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037 Drug eluting stents (DES) offer benefit over bare metal stents (BMS) inserted during vein graft PCI
  1. O P Guttmann,
  2. D Jones,
  3. K Rathod,
  4. R Weerackody,
  5. A Jain,
  6. C Knight,
  7. A Mathur,
  8. A Wragg
  1. Barts and The London NHS Trust, The London Chest Hospital, UK

Abstract

Background Research trials have shown improved short-term outcome with DES over BMS in Saphenous vein graft (SVG) PCI, primarily by reducing target vessel revascularisation (TVR) for in-Stent Restenosis (ISR). Because of the high event rates in these patients it is not clear if these benefits are maintained long term. We compared the outcomes in patients undergoing SVG stent implantation treated with DES or BMS, over a prolonged follow-up period.

Methods Clinical information was analysed from a prospective database on 512 patients who underwent PCI for SVG lesions between 2003 and 2010 at a London centre. Information was entered at the time of procedure and outcome assessed by all-cause mortality information provided by the Office of National Statistics via the BCIS/CCAD national audit. The primary end point used was major adverse cardiac events (MACE), defined as death, myocardial infarction (MI), stroke and target vessel revascularisation (TVR).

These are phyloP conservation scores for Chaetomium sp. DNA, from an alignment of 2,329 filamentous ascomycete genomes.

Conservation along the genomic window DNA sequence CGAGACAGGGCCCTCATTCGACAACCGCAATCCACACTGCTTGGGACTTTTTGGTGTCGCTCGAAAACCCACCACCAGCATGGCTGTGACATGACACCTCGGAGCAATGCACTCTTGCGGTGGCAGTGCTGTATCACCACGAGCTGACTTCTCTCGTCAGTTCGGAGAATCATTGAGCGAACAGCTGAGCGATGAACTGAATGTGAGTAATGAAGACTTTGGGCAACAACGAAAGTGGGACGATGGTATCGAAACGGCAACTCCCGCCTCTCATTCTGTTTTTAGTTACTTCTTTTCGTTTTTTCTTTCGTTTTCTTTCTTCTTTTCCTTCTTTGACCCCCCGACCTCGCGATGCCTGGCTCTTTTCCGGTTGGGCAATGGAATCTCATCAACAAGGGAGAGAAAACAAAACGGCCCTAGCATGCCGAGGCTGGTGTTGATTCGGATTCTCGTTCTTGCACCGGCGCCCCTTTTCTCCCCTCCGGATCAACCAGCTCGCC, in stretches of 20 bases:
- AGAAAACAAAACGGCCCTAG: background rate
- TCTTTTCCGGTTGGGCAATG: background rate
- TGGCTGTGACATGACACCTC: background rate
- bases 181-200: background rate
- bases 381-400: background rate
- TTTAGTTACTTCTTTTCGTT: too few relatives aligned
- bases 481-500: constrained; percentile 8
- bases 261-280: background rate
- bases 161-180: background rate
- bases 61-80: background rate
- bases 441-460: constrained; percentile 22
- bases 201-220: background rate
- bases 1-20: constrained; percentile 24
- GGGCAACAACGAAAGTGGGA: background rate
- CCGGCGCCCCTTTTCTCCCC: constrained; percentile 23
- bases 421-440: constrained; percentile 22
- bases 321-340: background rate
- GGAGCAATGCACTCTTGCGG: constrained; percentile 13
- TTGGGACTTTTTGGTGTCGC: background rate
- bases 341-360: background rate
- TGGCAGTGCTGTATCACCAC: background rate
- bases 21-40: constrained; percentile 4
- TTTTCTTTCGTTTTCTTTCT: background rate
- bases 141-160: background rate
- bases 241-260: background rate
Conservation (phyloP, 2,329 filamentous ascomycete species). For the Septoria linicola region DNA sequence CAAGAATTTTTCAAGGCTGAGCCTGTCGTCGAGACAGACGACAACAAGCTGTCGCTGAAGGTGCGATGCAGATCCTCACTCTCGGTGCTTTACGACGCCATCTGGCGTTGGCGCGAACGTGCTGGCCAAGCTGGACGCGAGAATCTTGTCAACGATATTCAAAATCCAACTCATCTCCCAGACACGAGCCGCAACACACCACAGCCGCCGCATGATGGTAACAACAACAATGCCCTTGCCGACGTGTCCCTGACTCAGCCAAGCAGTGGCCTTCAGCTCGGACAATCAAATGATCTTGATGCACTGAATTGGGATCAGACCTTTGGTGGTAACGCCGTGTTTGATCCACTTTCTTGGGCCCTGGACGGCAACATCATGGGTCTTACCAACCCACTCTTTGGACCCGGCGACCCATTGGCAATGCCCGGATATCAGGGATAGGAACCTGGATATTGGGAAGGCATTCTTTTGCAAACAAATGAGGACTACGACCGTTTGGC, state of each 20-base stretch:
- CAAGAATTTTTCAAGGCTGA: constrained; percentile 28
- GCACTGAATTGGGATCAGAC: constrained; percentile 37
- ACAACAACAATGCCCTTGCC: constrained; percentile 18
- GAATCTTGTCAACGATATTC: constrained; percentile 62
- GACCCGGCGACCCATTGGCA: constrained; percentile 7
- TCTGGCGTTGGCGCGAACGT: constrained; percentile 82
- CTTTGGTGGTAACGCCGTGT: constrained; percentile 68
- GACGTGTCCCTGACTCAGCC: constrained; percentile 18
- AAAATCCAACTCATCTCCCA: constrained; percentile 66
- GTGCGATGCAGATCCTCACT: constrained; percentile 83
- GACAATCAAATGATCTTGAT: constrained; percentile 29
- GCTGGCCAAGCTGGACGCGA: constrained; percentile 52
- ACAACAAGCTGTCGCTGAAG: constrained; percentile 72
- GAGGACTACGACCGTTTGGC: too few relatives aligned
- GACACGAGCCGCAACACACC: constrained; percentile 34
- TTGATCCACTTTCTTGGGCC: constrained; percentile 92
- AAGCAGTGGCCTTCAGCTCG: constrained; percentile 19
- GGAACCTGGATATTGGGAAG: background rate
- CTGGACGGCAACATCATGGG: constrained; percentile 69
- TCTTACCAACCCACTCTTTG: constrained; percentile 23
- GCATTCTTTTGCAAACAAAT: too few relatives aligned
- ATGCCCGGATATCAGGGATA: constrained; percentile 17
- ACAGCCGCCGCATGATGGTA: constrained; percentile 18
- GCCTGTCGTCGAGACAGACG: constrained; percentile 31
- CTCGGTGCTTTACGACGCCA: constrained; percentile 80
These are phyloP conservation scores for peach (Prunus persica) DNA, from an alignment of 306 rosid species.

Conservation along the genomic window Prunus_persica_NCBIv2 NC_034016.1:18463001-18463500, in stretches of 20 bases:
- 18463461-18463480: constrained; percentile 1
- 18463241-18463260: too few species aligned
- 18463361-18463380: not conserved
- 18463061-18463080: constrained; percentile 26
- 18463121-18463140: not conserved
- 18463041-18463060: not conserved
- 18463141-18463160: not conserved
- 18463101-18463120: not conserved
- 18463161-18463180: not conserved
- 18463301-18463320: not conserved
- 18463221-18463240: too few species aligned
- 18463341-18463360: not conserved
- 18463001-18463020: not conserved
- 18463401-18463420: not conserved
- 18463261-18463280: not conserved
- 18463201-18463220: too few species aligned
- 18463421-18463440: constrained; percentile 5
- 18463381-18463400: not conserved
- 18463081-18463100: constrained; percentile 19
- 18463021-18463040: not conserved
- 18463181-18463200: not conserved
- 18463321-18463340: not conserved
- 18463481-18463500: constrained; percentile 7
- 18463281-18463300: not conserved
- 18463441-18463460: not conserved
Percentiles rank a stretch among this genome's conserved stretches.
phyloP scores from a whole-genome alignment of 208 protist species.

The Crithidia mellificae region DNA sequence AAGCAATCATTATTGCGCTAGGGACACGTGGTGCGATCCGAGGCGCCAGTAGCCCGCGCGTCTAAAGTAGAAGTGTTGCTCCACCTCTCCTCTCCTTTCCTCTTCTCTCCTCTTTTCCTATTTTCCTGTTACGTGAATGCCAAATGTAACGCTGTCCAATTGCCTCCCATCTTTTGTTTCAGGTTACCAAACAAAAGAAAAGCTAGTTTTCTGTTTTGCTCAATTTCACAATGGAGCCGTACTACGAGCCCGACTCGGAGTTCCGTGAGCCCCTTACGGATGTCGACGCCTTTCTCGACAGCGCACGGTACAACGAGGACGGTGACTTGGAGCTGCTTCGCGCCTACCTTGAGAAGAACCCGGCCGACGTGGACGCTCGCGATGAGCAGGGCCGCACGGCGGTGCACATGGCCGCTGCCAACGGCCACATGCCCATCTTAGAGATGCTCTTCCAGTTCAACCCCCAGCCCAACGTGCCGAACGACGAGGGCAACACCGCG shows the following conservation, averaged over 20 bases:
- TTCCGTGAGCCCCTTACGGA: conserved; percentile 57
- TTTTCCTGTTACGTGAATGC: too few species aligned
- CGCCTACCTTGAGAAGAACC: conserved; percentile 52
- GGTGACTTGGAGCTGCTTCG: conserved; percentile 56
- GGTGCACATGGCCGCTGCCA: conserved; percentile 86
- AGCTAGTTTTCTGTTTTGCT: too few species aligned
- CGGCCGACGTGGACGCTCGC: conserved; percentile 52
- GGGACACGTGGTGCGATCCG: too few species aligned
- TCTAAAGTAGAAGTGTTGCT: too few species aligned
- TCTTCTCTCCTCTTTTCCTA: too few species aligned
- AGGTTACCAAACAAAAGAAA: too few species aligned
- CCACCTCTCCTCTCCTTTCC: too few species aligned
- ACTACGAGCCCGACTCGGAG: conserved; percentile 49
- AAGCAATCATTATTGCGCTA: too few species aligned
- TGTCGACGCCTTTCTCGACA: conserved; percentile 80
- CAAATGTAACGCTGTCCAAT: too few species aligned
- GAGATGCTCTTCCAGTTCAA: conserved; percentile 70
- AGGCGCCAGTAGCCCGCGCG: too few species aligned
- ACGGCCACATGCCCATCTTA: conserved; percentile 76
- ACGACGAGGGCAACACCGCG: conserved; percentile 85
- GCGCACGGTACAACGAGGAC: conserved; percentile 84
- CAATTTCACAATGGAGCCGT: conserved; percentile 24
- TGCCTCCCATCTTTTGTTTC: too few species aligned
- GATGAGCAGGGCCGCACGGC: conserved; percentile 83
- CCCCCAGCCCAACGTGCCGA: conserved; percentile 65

Results There were 293 patients who underwent PCI with BMS and 219 treated with DES. The mean follow-up period was 1086±418 days for the BMS group and 1046±390 days for the DES group. Baseline characteristics were the same between the groups other than diabetes, which was more common in the DES treated group (24% vs 15%, p<0.0001). Per lesion there was a smaller average stent width used in the DES group (3.2±0.05 mm vs 3.7±0.06 mm, p=0.0001) however, there was no significant difference between the stent length (20.1±0.60 mm vs 19.0±0.54 mm, p=0.20) or number of stents used (1.66 vs 1.68, p=0.56). There was similar use of distal protection devices (39.2% vs 48.3%, p=0.08) and procedural success (93.7% vs 93.0%, p=0.78) in the two groups. There was a significant difference in MACE between the two groups in favour of DES (30.2% BMS vs 18.9% DES group [p=0.04] over the 5-year follow-up. MACE was driven by in-stent restenosis in both groups and the difference between groups was due to increased TVR in the BMS group. There was no difference in death, MI or stroke between the stent types. Age-adjusted Cox analysis showed an decrease in the hazard of events for DES compared to BMS (HR 0.60, 95% CIs 0.03 to 0.69) and this was maintained with multiple adjustment (HR 0.52, 95% CIs 0.05 to 0.89).

Conclusions In our cohort of patients who had PCI for treatment of SVG disease the use of DES resulted in lower MACE rate compared to BMS over a 5-year follow-up.

Abstract 037 Figure 1

MACE events over 5-year follow-up.

  • Saphenous vein graft
  • drug eluting stents
  • bare metal stents

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